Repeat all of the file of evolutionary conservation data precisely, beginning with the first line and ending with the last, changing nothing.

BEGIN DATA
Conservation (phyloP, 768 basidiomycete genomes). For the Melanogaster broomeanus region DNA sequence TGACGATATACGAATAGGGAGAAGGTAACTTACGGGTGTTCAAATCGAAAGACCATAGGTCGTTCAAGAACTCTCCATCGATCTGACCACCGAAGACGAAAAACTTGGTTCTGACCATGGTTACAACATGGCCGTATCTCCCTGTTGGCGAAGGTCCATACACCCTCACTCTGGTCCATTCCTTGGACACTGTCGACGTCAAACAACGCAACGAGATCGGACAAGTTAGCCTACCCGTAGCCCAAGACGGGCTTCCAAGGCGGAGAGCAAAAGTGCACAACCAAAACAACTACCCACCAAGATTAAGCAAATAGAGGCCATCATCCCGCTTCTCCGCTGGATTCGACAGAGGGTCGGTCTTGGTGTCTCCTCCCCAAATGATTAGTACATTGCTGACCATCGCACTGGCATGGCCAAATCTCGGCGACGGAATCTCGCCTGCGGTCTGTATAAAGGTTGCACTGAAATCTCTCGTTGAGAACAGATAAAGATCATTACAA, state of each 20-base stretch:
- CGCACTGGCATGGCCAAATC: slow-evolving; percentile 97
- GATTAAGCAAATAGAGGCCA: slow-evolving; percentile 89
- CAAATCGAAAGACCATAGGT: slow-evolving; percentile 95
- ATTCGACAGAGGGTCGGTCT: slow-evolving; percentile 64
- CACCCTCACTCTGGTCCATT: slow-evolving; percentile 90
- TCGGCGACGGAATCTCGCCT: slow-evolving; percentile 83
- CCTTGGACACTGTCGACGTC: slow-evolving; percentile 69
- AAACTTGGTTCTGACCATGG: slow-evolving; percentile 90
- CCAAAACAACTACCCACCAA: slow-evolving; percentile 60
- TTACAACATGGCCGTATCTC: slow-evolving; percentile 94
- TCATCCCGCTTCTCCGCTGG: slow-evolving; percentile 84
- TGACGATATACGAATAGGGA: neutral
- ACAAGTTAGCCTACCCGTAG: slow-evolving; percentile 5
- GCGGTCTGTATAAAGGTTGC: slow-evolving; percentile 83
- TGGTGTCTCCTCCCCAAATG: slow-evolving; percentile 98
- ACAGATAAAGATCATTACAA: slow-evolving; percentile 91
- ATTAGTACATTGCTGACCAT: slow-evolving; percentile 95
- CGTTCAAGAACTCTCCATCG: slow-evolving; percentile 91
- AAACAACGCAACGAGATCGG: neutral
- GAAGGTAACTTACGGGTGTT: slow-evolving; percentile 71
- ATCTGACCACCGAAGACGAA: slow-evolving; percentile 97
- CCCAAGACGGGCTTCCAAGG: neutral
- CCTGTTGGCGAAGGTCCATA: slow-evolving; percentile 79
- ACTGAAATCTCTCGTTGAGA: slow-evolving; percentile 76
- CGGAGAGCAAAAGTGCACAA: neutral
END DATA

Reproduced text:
Conservation (phyloP, 768 basidiomycete genomes). For the Melanogaster broomeanus region DNA sequence TGACGATATACGAATAGGGAGAAGGTAACTTACGGGTGTTCAAATCGAAAGACCATAGGTCGTTCAAGAACTCTCCATCGATCTGACCACCGAAGACGAAAAACTTGGTTCTGACCATGGTTACAACATGGCCGTATCTCCCTGTTGGCGAAGGTCCATACACCCTCACTCTGGTCCATTCCTTGGACACTGTCGACGTCAAACAACGCAACGAGATCGGACAAGTTAGCCTACCCGTAGCCCAAGACGGGCTTCCAAGGCGGAGAGCAAAAGTGCACAACCAAAACAACTACCCACCAAGATTAAGCAAATAGAGGCCATCATCCCGCTTCTCCGCTGGATTCGACAGAGGGTCGGTCTTGGTGTCTCCTCCCCAAATGATTAGTACATTGCTGACCATCGCACTGGCATGGCCAAATCTCGGCGACGGAATCTCGCCTGCGGTCTGTATAAAGGTTGCACTGAAATCTCTCGTTGAGAACAGATAAAGATCATTACAA, state of each 20-base stretch:
- CGCACTGGCATGGCCAAATC: slow-evolving; percentile 97
- GATTAAGCAAATAGAGGCCA: slow-evolving; percentile 89
- CAAATCGAAAGACCATAGGT: slow-evolving; percentile 95
- ATTCGACAGAGGGTCGGTCT: slow-evolving; percentile 64
- CACCCTCACTCTGGTCCATT: slow-evolving; percentile 90
- TCGGCGACGGAATCTCGCCT: slow-evolving; percentile 83
- CCTTGGACACTGTCGACGTC: slow-evolving; percentile 69
- AAACTTGGTTCTGACCATGG: slow-evolving; percentile 90
- CCAAAACAACTACCCACCAA: slow-evolving; percentile 60
- TTACAACATGGCCGTATCTC: slow-evolving; percentile 94
- TCATCCCGCTTCTCCGCTGG: slow-evolving; percentile 84
- TGACGATATACGAATAGGGA: neutral
- ACAAGTTAGCCTACCCGTAG: slow-evolving; percentile 5
- GCGGTCTGTATAAAGGTTGC: slow-evolving; percentile 83
- TGGTGTCTCCTCCCCAAATG: slow-evolving; percentile 98
- ACAGATAAAGATCATTACAA: slow-evolving; percentile 91
- ATTAGTACATTGCTGACCAT: slow-evolving; percentile 95
- CGTTCAAGAACTCTCCATCG: slow-evolving; percentile 91
- AAACAACGCAACGAGATCGG: neutral
- GAAGGTAACTTACGGGTGTT: slow-evolving; percentile 71
- ATCTGACCACCGAAGACGAA: slow-evolving; percentile 97
- CCCAAGACGGGCTTCCAAGG: neutral
- CCTGTTGGCGAAGGTCCATA: slow-evolving; percentile 79
- ACTGAAATCTCTCGTTGAGA: slow-evolving; percentile 76
- CGGAGAGCAAAAGTGCACAA: neutral